Libindex Usage

Libindex is the Go package responsible for fetching container image layers, identifying packages, distributions, and repositories within these layers, and computing a final coalesced Index Report.

An Index Report is primarily used as input to Libvuln's vulnerability matching process.


Libindex is runtime constructed via the libindex.New method. New requires an libindex.Opts struct.


package libindex // import ""

type Options struct {
	// Store is the interface used to persist and retrieve results of indexing.
	Store indexer.Store
	// Locker provides system-wide locks. If the indexing work is distributed the
	// lock should be backed by a distributed store.
	Locker LockSource
	// FetchArena is an interface tied to the lifecycle of LibIndex to enable management
	// of the filesystem while separate processes are dealing with layers, for example:
	// you can reference count downloaded layer files to avoid racing.
	FetchArena indexer.FetchArena
	// ScanLockRetry specifies how often we should try to acquire a lock for scanning a
	// given manifest if lock is taken.
	ScanLockRetry time.Duration
	// LayerScanConcurrency specifies the number of layers to be scanned in parallel.
	LayerScanConcurrency int
	// LayerFetchOpt is unused and kept here for backwards compatibility.
	LayerFetchOpt interface{}
	// NoLayerValidation controls whether layers are checked to actually be
	// content-addressed. With this option toggled off, callers can trigger
	// layers to be indexed repeatedly by changing the identifier in the
	// manifest.
	NoLayerValidation bool
	// ControllerFactory provides an alternative method for creating a scanner during libindex runtime
	// if nil the default factory will be used. useful for testing purposes
	ControllerFactory ControllerFactory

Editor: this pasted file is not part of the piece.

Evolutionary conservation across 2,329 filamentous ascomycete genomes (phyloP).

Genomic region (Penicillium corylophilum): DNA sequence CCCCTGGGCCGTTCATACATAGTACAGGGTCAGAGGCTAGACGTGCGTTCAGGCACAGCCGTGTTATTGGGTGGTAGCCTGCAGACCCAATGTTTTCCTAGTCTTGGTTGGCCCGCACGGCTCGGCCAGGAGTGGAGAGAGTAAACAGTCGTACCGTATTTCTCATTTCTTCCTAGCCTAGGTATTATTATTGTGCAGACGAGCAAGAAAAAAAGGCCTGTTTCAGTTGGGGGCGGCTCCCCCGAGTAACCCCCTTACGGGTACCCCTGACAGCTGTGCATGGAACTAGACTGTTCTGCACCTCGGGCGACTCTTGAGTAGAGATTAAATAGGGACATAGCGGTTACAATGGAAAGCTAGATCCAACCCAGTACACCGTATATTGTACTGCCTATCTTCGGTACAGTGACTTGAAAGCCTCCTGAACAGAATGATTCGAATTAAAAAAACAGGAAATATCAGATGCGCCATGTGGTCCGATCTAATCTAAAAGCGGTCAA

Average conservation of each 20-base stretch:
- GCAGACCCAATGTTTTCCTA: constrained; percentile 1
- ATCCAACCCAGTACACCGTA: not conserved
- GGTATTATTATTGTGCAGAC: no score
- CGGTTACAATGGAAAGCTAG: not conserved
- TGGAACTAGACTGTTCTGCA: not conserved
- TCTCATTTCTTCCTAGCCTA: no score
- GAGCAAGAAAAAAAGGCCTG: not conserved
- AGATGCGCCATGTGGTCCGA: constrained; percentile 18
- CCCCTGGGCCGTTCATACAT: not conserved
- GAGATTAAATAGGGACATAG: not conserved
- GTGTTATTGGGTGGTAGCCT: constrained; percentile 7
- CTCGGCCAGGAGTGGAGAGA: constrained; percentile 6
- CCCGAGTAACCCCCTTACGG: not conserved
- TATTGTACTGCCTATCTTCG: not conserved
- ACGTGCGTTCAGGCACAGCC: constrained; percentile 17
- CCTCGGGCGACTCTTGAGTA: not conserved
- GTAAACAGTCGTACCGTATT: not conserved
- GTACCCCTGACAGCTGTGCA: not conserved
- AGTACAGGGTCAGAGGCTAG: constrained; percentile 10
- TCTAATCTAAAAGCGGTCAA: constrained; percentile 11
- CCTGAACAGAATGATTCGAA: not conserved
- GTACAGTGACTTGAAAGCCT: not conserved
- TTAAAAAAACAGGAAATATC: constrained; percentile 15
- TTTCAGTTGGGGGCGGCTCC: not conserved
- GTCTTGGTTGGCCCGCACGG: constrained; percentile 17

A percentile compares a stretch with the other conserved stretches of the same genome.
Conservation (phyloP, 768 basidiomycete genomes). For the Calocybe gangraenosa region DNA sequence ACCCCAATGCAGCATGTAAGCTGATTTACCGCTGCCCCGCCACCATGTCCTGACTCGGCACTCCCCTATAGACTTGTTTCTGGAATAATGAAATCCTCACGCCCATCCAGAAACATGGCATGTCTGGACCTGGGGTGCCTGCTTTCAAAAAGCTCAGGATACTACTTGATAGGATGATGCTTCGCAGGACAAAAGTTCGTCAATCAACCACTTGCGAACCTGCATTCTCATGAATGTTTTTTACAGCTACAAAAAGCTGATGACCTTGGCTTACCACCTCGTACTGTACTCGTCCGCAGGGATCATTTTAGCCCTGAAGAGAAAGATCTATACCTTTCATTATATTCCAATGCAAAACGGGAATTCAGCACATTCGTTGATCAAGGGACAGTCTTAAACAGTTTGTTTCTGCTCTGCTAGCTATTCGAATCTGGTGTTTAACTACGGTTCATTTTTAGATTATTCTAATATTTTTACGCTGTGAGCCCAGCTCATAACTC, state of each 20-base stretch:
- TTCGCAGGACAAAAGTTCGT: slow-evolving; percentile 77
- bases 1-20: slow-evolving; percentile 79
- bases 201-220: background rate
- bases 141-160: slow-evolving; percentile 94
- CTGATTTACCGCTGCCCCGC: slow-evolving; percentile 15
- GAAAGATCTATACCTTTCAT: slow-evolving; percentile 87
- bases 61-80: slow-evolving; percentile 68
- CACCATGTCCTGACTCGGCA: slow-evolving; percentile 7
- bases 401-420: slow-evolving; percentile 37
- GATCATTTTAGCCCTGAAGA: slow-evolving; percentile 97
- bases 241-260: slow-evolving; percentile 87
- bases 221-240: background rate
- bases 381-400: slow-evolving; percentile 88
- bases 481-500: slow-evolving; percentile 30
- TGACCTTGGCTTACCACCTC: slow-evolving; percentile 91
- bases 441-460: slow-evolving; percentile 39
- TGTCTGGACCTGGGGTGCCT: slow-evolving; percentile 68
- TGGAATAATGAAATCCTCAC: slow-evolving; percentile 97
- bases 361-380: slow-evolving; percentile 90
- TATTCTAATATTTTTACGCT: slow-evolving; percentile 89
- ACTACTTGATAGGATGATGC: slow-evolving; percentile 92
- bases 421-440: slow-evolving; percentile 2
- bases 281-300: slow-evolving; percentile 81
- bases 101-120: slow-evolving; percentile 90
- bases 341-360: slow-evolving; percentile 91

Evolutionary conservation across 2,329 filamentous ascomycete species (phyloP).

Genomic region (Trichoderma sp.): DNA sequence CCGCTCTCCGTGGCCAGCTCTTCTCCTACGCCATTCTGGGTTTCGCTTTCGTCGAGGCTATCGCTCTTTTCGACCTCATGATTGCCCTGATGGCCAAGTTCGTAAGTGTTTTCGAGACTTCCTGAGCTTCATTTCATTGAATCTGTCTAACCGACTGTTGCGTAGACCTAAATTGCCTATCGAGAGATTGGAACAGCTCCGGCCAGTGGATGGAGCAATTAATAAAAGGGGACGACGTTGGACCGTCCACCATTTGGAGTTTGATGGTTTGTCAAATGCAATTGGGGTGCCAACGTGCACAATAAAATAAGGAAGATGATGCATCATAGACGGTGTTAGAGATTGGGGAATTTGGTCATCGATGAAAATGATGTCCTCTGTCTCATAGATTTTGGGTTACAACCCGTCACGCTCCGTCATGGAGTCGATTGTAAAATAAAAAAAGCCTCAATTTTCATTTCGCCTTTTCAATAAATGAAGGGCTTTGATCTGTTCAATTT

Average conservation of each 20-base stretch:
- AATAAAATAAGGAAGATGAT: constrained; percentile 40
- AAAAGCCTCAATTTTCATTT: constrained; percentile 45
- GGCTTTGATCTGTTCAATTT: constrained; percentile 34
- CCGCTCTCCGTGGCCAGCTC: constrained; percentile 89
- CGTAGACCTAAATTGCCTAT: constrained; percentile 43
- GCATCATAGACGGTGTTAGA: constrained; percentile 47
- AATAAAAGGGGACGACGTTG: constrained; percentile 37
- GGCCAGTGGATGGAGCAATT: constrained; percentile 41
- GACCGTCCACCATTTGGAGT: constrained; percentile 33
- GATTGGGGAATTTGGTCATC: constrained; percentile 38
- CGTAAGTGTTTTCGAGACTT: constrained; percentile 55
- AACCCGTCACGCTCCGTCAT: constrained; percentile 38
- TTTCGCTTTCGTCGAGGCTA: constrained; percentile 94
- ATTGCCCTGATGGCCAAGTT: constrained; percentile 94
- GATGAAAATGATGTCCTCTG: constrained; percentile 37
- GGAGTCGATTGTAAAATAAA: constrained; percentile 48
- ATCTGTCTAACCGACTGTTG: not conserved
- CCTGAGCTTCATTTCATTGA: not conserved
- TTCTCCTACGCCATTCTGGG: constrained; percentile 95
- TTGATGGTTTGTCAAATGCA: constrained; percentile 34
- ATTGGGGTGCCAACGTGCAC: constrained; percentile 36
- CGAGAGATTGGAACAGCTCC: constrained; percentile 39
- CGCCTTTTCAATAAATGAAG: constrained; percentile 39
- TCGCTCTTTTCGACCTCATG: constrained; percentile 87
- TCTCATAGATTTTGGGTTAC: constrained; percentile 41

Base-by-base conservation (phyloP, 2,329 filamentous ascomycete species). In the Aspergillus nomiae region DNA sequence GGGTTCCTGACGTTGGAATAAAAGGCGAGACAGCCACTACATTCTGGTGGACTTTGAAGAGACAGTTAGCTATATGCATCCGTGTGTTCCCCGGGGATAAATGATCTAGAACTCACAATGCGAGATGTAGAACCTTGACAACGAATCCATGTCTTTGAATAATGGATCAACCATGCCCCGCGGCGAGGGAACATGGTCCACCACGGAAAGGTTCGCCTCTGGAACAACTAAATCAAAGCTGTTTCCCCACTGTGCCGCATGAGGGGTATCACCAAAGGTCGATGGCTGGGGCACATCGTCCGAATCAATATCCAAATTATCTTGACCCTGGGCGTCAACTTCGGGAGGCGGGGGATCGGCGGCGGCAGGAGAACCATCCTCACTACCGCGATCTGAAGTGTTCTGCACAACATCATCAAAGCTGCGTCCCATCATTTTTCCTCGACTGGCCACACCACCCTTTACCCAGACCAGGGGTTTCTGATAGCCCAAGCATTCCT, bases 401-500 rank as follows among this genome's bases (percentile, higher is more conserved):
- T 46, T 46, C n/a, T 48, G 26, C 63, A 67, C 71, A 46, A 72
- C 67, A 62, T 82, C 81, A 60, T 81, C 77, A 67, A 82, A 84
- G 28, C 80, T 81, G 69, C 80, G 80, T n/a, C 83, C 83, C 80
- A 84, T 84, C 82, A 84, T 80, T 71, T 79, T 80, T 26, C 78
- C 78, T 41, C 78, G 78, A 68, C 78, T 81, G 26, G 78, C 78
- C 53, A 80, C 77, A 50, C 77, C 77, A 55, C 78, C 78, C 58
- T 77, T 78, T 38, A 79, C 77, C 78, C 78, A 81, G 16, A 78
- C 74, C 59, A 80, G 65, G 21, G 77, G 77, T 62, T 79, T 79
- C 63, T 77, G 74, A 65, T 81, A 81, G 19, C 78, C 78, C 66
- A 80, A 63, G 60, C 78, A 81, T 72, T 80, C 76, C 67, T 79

// Ecosystems a list of ecosystems to use which define which package databases and coalescing methods we use
	Ecosystems []*indexer.Ecosystem
	// ScannerConfig holds functions that can be passed into configurable
	// scanners. They're broken out by kind, and only used if a scanner
	// implements the appropriate interface.
	// Providing a function for a scanner that's not expecting it is not a fatal
	// error.
	ScannerConfig struct {
		Package, Dist, Repo, File map[string]func(interface{}) error
	Resolvers []indexer.Resolver
    Options are dependencies and options for constructing an instance of

The above outlines the relevant bits of the Options structure.

Store is required needs to be an object that satisfies the indexer.Store interface.

Locker is required and needs to satisfy the LockSource interface.

FetchArena is required and needs to satify the FetchArena interface.

Providing a nil "Ecosystems" slice will supply the default set, instructing Libindex to index for all supported content in a layer, and is typically desired.


Constructing Libindex is straight forward.

	opts := new(libindex.Options)
	// Populate with desired settings...
	lib, err := libindex.New(ctx, opts, http.DefaultClient)
	if err != nil {
	defer lib.Close(ctx) // Remember to cleanup when done.

The constructing code should provide a valid Context tied to some lifetime.